1. Tier 1, or non-excepted interstate. Tier 1 means the person operates or expects to operate in non-excepted interstate or foreign commerce. A person who certifies his or her intended driving under this subdivision shall certify that he or she is subject to and meets the medical examination requirements under 49 CFR Part 391 (2012), shall provide a medical certificate to the department when applying for initial issuance of a CDL, and shall maintain a medical certificate on file with the department as provided in sub. (5).
2. Tier 2, or excepted interstate. Tier 2 means operating only in excepted interstate commerce and that he or she is not subject to the medical examination requirements under 49 CFR 391 (2012). A person who makes a certification under this subdivision is not required to provide a medical certificate to the department.
3. Tier 3, or non-excepted intrastate. Tier 3 means operating only in non-excepted intrastate commerce. A person who certifies his or her intended driving under this subdivision is not subject to the medical examination requirements under 49 CFR 391 (2012) but is subject to state driver qualification requirements and shall provide a medical certificate to the department when applying for initial issuance or renewal of a CDL and must possess a medical certificate whenever operating a commercial motor vehicle, but is not required to maintain a medical certificate on file with the department.
4. Tier 4, or excepted intrastate. Tier 4 means operating only in excepted intrastate commerce. A person who certifies his or her intended driving under this subdivision is not subject to the medical examination requirements under 49 CFR Part 391 (2012), but is subject to state driver qualification requirements and is not required to provide a medical certificate to the department.
(b) 1. A person shall certify to the department one type of driving operations described in par. (a) in which he or she intends to engage, as part of the application submitted on or after January 30, 2012, for any of the following:
a. An initial commercial driver’s license.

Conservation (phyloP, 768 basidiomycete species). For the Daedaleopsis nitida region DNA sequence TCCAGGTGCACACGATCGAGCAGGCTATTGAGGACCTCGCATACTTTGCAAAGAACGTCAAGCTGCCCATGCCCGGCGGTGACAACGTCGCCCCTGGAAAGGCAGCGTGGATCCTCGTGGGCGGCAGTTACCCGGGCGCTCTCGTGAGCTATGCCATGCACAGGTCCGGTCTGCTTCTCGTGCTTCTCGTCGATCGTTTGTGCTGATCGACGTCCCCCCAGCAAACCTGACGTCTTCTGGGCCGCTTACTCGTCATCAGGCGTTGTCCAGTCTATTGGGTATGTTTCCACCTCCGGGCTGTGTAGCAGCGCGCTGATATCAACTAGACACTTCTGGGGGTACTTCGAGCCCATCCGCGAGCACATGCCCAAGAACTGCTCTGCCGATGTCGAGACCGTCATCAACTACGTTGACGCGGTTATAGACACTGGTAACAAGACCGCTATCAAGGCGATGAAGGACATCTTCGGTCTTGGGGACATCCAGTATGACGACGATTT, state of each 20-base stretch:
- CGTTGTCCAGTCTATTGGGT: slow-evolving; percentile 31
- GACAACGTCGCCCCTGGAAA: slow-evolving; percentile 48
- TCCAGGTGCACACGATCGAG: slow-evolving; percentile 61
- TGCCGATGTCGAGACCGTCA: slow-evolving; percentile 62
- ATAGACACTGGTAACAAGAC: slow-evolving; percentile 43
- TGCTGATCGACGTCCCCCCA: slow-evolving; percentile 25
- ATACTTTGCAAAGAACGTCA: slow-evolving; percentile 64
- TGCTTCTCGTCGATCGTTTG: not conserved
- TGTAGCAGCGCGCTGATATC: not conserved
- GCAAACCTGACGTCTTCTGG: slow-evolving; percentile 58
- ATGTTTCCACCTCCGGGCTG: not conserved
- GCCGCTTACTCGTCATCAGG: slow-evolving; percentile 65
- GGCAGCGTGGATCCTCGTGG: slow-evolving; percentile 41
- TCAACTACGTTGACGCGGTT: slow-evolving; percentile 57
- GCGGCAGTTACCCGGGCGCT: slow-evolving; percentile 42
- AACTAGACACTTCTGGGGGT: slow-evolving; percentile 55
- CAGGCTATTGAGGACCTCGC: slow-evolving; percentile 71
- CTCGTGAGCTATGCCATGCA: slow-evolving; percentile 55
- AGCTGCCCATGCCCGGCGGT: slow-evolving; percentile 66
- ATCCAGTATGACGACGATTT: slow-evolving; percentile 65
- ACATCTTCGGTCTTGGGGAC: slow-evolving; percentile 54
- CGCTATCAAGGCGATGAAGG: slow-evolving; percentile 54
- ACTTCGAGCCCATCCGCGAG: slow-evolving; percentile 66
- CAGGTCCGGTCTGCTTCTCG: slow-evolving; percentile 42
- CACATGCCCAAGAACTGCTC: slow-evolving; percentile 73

b. A transfer of a commercial driver’s license from another jurisdiction to this state.
c. Renewal of a commercial driver’s license.
d. A license upgrade authorizing the operation of a vehicle group not authorized on the prior commercial driver license or an endorsement authorizing the operation of a commercial motor vehicle not covered by the current commercial driver’s license.
2. A person is only required to make the certification under this subsection once. A person may change his or certification at any time.
(c) Within 10 days after a certification under this subsection, the department shall record the certification on the person’s driving record and on the person’s CDLIS driver record.
(4) Failure to certify or provide medical certificate. (a) The department shall deny as incomplete any application that is submitted on or after January 30, 2012, without a certification required under sub. (3) (b) or a required medical certificate.
(b) Notwithstanding Trans 112.16 (1) (c) and Trans 327.09 (2) (b), the department shall downgrade the CDL of any person who has not made the certification required by sub. (3) (b) or submitted a required medical certificate.
(5) When medical certificate required. (a) No person may operate a commercial motor vehicle in non-excepted interstate or foreign commerce after January 30, 2014, unless the person is certified as a Tier 1 driver and has provided a medical certificate to the department, and the person has verified that the department has completed the action required in this subsection.
Note: A driver required by 49 CFR 383.71 (h) to obtain a medical examiner’s certificate who obtained such by virtue of having obtained a medical variance from FMCSA must have in his or her possession the original or a copy of that medical variance documentation at all times when on-duty.
(b) The department shall do all of the following within 10 days after receiving a medical certificate from a Tier 1 driver:
1. Record the certification on the person’s driving record under s. 343.23 (2) (a), Stats.
2. Record all required information from the medical certificate on the person’s CDLIS driver record.
3. Record the person’s medical certification status as “Certified” on the person’s CDLIS driver record.